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Luisa Cheshire

BY LUISA CHESHIRE

Airfreight demand dips

Global airfreight demand measured its worst performance in three years last January

Airfreight demand dips

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The International Air Transport Association (IATA) released data for global air freight markets showing that demand, measured in freight tonne kilometers (FTKs), decreased 1.8 per cent in January 2019, compared to the same period in 2018. This was the worst performance in the last three years, the IATA said. 

Freight capacity, measured in available freight tonne kilometers (AFTKs), rose by 4 per cent year-on-year in January 2019. This was the eleventh month in a row that capacity growth outstripped demand growth. 

Demand for air cargo continues to face significant headwinds: global economic activity and consumer confidence have weakened; and the Purchasing Managers Index (PMI) for manufacturing and export orders has indicated falling global export orders since September 2018, the IATA said. 

”Air cargo markets contracted in January. This is a worsening of a weakening trend that started in mid-2018. Unless protectionist measures and trade tensions diminish there is little prospect of a quick re-bound,” said Alexandre de Juniac, IATA’s director general and CEO.

Only two of six regions reported year-on-year demand growth in January 2019 – North America and Africa. Asia-Pacific, Europe and the Middle East all contracted, while Latin America was flat, according to the IATA. 

Asia-Pacific airlines saw demand for air freight shrink by 3.6 per cent in January 2019, compared to the same period in 2018. Weaker manufacturing conditions for exporters in the region, ongoing trade tensions and a slowing of the Chinese economy impacted the market. Capacity increased by 4.1 per cent.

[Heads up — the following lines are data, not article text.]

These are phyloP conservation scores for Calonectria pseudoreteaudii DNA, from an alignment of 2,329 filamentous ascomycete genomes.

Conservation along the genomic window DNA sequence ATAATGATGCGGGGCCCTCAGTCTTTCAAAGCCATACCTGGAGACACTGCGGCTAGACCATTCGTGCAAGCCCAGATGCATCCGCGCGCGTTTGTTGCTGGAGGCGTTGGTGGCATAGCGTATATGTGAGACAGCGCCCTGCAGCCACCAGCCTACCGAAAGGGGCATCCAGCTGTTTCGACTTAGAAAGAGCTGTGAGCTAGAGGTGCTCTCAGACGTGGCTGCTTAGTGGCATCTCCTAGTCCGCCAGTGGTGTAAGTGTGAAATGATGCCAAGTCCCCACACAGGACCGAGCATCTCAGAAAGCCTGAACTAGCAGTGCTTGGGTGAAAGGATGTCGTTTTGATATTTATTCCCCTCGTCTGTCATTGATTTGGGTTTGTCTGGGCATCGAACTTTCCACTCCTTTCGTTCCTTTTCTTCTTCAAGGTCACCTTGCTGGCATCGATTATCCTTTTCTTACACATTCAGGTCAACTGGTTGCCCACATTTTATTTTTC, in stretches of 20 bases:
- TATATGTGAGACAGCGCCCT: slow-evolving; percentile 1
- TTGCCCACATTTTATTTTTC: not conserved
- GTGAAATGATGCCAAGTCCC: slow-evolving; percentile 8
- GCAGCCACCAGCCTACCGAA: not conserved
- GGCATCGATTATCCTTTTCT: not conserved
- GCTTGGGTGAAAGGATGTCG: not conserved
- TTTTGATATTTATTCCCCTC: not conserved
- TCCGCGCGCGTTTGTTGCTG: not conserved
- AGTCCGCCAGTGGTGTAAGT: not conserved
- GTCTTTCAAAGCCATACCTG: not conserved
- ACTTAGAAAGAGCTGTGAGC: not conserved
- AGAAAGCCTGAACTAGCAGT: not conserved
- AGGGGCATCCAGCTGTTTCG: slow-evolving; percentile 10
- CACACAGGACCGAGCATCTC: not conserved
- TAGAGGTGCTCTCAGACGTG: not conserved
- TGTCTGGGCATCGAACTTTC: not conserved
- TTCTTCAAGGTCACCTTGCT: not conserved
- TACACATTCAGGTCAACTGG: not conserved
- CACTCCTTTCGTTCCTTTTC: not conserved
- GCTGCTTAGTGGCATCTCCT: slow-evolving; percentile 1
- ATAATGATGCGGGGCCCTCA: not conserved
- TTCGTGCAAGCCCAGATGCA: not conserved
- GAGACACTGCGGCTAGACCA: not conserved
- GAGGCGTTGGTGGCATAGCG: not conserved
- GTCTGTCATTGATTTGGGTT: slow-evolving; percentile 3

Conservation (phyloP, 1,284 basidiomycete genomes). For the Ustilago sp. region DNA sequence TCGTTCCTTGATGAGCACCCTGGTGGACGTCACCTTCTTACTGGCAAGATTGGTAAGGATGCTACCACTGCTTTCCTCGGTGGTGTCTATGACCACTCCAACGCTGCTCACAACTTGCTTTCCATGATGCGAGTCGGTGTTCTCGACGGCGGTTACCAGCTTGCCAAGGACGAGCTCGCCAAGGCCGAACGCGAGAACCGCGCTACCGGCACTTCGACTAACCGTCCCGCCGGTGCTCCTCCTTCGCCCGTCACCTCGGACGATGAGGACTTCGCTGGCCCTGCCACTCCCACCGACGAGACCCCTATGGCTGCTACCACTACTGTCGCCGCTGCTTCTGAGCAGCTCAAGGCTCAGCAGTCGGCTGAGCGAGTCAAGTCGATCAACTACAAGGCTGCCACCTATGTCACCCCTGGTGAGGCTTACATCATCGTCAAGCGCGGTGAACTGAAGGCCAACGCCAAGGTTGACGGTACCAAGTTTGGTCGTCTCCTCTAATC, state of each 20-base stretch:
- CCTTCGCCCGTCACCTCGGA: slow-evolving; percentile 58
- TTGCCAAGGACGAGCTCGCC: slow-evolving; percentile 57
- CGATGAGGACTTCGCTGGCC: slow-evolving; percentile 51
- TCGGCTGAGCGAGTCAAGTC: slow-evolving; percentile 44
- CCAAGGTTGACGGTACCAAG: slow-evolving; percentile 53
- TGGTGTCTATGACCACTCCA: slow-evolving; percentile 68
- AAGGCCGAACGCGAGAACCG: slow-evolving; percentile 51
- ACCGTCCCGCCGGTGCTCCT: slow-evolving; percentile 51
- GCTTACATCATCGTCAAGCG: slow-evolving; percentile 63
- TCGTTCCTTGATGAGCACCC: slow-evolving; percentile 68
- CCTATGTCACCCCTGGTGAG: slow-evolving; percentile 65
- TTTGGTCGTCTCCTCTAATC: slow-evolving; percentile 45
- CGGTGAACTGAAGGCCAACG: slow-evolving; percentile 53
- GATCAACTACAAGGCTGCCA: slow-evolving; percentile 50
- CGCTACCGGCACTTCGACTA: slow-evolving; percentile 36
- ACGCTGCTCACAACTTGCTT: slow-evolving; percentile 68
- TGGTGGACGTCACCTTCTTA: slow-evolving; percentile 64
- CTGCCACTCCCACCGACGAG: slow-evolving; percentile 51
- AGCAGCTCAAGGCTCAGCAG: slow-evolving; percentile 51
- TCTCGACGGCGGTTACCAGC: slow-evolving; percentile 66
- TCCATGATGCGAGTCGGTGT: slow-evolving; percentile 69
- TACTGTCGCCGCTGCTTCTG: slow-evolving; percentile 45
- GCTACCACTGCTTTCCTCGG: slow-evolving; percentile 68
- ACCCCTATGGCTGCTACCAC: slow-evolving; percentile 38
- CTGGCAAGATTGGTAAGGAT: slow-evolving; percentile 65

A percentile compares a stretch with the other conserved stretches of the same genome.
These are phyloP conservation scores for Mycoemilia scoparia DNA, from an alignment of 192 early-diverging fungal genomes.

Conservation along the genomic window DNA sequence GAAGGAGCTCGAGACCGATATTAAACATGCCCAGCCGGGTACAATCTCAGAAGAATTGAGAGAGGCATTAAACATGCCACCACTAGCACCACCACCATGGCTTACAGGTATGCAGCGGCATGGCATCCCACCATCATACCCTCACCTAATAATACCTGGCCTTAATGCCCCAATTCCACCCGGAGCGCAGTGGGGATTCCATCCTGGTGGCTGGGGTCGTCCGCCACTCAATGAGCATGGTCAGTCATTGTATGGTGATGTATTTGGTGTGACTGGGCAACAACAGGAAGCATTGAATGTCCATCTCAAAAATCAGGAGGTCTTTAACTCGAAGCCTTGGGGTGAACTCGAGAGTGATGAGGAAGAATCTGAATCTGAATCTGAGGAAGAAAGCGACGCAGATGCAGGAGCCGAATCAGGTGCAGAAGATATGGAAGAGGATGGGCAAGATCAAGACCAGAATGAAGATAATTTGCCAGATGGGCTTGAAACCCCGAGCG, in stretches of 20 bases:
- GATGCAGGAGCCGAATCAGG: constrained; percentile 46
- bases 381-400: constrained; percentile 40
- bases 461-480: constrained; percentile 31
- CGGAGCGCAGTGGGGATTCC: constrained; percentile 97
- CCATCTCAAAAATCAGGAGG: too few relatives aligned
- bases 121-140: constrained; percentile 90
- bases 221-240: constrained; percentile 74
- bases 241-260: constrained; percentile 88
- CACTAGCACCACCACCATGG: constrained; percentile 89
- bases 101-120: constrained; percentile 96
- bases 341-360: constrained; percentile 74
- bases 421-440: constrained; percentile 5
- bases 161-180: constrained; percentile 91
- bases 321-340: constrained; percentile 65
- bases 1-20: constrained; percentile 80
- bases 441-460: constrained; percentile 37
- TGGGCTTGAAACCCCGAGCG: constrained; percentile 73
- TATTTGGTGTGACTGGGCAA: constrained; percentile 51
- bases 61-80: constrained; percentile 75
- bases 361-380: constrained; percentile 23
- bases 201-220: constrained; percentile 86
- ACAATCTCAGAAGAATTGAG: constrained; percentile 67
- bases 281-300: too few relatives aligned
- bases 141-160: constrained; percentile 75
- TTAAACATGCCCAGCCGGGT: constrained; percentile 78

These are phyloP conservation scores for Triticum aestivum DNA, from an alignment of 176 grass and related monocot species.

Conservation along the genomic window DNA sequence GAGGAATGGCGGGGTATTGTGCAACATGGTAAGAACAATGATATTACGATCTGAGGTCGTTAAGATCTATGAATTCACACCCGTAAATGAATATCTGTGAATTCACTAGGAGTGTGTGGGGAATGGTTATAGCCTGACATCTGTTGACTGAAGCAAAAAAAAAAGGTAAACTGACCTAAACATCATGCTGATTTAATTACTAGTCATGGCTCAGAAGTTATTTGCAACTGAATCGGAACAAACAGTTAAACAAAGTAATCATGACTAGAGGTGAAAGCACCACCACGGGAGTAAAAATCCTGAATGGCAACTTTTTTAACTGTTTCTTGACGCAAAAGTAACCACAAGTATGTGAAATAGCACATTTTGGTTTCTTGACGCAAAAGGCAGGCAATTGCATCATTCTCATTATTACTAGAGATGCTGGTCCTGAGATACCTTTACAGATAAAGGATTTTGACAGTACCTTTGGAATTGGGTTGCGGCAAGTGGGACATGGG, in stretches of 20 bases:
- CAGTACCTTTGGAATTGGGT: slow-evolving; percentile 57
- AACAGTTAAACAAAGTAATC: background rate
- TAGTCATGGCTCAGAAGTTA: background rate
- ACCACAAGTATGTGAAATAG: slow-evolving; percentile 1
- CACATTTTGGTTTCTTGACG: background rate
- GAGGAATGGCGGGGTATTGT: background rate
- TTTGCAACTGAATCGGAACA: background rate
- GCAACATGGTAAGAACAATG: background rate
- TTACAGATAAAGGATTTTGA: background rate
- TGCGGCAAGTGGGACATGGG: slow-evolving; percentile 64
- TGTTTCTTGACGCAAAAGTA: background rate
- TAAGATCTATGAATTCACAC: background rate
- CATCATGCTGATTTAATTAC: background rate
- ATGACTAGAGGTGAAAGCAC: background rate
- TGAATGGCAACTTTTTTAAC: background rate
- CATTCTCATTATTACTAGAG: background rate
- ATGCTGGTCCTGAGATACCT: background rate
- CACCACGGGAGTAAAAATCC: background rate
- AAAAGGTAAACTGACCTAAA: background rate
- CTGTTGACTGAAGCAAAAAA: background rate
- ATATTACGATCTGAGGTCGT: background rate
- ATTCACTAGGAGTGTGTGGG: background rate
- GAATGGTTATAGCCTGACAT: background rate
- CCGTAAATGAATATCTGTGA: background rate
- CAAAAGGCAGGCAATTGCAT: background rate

North American airlines posted the fastest growth of any region for the eighth consecutive month in January 2019, with an increase in demand of 3.3 per cent compared to the same period a year earlier. Capacity increased by 5 per cent. The strength of the US economy and consumer spending have helped support the demand for air cargo over the past year, benefiting US carriers.

European airlines experienced a contraction in freight demand of 3.1 per cent in January 2019 compared to a year ago. Capacity increased by 2.8 per cent year-on-year. Weaker manufacturing conditions for exporters, and shorter supplier delivery times particularly in Germany, one of Europe’s key export markets, impacted demand. Trade tensions and uncertainty over Brexit also contributed to a weakening in demand. 

Middle Eastern airlines’ freight volumes contracted 4.5 per cent in January 2019 compared to the year-ago period. Capacity increased by 4.1 per cent. Seasonally-adjusted international air cargo demand, which trended upwards for the past three months helped by stronger trade to/from Europe and Asia, has started to decline. 

Latin American airlines’ freight demand was flat (0 per cent) in January 2019 versus last year. Despite the economic uncertainty in the region, a number of key markets are performing strongly. Freight traffic within South America and between Central and South America grew at a double-digit rate in January. And demand on routes between North and South America also performed well. Capacity decreased by 0.7 per cent.

African carriers saw freight demand increase by 1 per cent in January 2019, compared to the same month in 2018. Capacity grew 8.2 per cent year-on-year. 

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